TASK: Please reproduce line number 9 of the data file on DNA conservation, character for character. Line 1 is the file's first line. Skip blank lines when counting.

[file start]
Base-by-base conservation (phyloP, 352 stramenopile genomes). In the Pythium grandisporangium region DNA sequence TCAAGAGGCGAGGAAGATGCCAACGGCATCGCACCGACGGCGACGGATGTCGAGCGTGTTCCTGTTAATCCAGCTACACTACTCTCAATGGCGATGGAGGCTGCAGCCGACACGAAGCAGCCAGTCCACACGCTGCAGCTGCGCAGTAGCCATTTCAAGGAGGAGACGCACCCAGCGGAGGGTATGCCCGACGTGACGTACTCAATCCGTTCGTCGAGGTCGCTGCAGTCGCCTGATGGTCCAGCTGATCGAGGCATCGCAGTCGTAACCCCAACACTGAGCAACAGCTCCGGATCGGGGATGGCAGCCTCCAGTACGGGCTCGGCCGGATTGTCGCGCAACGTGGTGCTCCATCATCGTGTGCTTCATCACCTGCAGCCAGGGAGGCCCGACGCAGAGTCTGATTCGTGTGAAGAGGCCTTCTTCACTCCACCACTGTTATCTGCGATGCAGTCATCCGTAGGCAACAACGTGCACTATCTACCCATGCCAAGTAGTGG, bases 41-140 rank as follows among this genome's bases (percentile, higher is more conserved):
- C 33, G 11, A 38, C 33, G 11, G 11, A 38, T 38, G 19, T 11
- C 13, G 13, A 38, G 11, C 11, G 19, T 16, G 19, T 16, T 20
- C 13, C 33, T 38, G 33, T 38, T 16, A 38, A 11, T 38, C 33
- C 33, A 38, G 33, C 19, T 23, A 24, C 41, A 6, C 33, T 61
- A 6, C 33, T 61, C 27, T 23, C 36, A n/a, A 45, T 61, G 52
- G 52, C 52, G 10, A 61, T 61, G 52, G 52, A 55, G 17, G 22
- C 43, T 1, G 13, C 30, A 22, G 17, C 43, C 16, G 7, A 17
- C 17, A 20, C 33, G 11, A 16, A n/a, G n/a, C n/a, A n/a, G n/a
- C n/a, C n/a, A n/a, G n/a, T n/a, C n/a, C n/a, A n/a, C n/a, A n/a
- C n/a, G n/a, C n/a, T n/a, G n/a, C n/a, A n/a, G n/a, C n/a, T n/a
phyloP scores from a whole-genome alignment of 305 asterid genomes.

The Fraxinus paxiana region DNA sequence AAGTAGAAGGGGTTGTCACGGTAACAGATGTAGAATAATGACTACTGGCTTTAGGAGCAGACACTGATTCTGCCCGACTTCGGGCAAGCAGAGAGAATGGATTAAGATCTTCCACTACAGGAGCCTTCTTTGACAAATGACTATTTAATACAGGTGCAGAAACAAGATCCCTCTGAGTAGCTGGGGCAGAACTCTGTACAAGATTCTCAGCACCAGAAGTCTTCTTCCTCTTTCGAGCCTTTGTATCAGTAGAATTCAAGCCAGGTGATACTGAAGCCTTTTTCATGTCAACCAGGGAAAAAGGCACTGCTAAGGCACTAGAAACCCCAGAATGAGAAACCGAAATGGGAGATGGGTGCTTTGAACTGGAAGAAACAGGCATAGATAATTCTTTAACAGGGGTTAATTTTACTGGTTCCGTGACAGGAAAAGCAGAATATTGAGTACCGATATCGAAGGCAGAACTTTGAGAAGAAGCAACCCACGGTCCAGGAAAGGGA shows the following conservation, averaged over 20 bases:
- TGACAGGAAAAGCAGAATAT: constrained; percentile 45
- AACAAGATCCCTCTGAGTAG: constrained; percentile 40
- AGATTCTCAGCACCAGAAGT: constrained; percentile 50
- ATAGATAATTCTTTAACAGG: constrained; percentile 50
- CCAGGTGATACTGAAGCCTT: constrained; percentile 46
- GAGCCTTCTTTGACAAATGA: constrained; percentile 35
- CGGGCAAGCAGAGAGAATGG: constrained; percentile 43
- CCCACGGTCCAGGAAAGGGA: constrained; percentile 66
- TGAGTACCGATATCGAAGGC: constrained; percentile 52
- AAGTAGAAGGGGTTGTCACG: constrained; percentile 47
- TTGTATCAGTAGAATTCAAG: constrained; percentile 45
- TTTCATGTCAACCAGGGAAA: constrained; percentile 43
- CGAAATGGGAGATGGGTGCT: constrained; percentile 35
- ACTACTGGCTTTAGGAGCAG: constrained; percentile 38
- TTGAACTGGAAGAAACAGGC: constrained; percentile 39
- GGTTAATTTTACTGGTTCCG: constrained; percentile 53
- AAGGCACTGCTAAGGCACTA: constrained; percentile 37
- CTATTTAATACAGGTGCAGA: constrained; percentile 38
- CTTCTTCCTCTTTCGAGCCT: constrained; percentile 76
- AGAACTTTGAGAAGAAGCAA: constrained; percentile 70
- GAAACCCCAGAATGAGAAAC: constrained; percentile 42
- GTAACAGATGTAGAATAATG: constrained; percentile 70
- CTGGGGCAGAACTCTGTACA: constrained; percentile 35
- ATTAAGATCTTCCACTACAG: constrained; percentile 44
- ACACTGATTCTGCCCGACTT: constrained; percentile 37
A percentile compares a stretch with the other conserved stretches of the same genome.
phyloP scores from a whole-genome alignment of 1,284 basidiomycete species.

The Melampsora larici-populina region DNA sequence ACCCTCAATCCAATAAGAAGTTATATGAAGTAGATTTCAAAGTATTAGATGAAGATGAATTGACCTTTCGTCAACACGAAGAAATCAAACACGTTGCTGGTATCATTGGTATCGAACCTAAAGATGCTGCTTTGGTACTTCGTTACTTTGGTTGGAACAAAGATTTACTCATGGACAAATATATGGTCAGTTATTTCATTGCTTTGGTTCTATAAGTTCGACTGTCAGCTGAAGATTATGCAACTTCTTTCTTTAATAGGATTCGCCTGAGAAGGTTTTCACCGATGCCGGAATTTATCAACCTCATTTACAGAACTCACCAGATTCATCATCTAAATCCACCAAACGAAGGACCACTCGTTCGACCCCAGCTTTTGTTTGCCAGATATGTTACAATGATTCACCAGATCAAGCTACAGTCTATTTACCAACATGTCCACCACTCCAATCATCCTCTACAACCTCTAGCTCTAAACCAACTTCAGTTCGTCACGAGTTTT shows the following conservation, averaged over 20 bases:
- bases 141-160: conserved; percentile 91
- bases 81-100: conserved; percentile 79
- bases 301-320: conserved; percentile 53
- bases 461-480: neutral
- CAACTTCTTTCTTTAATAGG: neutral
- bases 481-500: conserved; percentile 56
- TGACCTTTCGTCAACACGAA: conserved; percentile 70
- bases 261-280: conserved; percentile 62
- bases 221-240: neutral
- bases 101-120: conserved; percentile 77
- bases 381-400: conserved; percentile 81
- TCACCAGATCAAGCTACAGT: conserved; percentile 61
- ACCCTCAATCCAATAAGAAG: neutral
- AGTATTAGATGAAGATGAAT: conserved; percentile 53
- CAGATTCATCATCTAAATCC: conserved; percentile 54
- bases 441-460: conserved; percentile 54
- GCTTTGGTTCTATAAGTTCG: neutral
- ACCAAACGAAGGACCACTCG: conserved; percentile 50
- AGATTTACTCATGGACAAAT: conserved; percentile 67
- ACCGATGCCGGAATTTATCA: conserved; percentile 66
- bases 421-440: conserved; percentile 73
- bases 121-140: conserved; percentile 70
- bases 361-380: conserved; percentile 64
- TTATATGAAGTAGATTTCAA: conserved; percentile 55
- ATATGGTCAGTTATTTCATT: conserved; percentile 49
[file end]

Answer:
- C 17, A 20, C 33, G 11, A 16, A n/a, G n/a, C n/a, A n/a, G n/a